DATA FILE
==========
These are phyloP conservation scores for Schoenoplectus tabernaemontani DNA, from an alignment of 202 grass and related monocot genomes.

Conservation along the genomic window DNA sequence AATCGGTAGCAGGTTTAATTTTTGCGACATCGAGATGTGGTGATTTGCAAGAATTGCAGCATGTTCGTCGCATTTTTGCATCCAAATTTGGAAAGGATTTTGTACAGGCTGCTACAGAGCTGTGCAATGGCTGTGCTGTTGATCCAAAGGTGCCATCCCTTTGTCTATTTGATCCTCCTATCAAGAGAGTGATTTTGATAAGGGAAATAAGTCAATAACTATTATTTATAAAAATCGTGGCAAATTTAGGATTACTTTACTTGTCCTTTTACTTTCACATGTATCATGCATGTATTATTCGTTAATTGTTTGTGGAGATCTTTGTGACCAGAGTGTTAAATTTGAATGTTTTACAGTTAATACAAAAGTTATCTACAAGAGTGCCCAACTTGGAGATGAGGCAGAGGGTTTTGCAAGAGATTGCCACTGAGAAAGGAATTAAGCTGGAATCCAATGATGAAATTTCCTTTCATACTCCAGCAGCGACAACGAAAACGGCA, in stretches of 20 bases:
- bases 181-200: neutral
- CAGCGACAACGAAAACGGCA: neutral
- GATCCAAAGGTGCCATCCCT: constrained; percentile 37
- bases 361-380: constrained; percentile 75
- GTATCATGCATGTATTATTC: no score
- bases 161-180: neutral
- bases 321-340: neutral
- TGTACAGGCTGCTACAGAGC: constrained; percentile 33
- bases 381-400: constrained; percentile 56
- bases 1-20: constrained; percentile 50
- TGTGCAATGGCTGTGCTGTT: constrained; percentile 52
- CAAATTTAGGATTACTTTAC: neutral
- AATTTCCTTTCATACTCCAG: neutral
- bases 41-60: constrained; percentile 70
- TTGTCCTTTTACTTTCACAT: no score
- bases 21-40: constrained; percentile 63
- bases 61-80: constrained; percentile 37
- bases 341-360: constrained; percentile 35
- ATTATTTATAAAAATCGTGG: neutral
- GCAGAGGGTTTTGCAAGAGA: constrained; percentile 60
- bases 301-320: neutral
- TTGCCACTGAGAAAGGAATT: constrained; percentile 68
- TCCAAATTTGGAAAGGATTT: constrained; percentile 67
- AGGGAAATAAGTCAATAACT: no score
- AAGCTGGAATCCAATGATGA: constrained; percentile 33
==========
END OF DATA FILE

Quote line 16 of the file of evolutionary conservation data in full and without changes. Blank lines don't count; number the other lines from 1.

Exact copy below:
- bases 41-60: constrained; percentile 70